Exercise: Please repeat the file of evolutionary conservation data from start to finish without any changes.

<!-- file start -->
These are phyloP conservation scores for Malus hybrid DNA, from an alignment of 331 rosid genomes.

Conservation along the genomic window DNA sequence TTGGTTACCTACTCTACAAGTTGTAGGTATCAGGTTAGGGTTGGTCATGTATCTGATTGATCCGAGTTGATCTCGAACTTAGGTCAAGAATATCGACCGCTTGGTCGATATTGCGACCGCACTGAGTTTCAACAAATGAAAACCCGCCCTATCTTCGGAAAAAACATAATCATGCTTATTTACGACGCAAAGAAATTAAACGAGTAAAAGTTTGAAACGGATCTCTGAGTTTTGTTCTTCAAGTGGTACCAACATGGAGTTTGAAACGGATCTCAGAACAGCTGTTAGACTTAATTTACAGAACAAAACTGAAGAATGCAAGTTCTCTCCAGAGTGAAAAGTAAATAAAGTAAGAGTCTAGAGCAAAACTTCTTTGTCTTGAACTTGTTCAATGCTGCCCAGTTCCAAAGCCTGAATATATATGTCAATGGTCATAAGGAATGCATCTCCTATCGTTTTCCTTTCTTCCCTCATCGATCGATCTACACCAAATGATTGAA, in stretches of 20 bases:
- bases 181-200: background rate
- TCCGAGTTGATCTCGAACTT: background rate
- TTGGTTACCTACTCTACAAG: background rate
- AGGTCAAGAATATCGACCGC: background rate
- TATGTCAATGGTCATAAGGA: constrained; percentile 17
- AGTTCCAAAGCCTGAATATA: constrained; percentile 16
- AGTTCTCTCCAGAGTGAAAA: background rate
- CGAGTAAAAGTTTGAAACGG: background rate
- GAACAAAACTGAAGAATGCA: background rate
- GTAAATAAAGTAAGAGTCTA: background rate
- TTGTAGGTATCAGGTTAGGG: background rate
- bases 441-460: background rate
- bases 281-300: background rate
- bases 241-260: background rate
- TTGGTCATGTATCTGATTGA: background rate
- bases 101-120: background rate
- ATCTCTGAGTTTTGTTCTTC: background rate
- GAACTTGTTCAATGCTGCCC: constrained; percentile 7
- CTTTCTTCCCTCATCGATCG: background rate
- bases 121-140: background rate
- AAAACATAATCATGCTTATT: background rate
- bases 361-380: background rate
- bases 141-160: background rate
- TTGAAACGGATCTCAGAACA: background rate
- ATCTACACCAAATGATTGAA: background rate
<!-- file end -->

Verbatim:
These are phyloP conservation scores for Malus hybrid DNA, from an alignment of 331 rosid genomes.

Conservation along the genomic window DNA sequence TTGGTTACCTACTCTACAAGTTGTAGGTATCAGGTTAGGGTTGGTCATGTATCTGATTGATCCGAGTTGATCTCGAACTTAGGTCAAGAATATCGACCGCTTGGTCGATATTGCGACCGCACTGAGTTTCAACAAATGAAAACCCGCCCTATCTTCGGAAAAAACATAATCATGCTTATTTACGACGCAAAGAAATTAAACGAGTAAAAGTTTGAAACGGATCTCTGAGTTTTGTTCTTCAAGTGGTACCAACATGGAGTTTGAAACGGATCTCAGAACAGCTGTTAGACTTAATTTACAGAACAAAACTGAAGAATGCAAGTTCTCTCCAGAGTGAAAAGTAAATAAAGTAAGAGTCTAGAGCAAAACTTCTTTGTCTTGAACTTGTTCAATGCTGCCCAGTTCCAAAGCCTGAATATATATGTCAATGGTCATAAGGAATGCATCTCCTATCGTTTTCCTTTCTTCCCTCATCGATCGATCTACACCAAATGATTGAA, in stretches of 20 bases:
- bases 181-200: background rate
- TCCGAGTTGATCTCGAACTT: background rate
- TTGGTTACCTACTCTACAAG: background rate
- AGGTCAAGAATATCGACCGC: background rate
- TATGTCAATGGTCATAAGGA: constrained; percentile 17
- AGTTCCAAAGCCTGAATATA: constrained; percentile 16
- AGTTCTCTCCAGAGTGAAAA: background rate
- CGAGTAAAAGTTTGAAACGG: background rate
- GAACAAAACTGAAGAATGCA: background rate
- GTAAATAAAGTAAGAGTCTA: background rate
- TTGTAGGTATCAGGTTAGGG: background rate
- bases 441-460: background rate
- bases 281-300: background rate
- bases 241-260: background rate
- TTGGTCATGTATCTGATTGA: background rate
- bases 101-120: background rate
- ATCTCTGAGTTTTGTTCTTC: background rate
- GAACTTGTTCAATGCTGCCC: constrained; percentile 7
- CTTTCTTCCCTCATCGATCG: background rate
- bases 121-140: background rate
- AAAACATAATCATGCTTATT: background rate
- bases 361-380: background rate
- bases 141-160: background rate
- TTGAAACGGATCTCAGAACA: background rate
- ATCTACACCAAATGATTGAA: background rate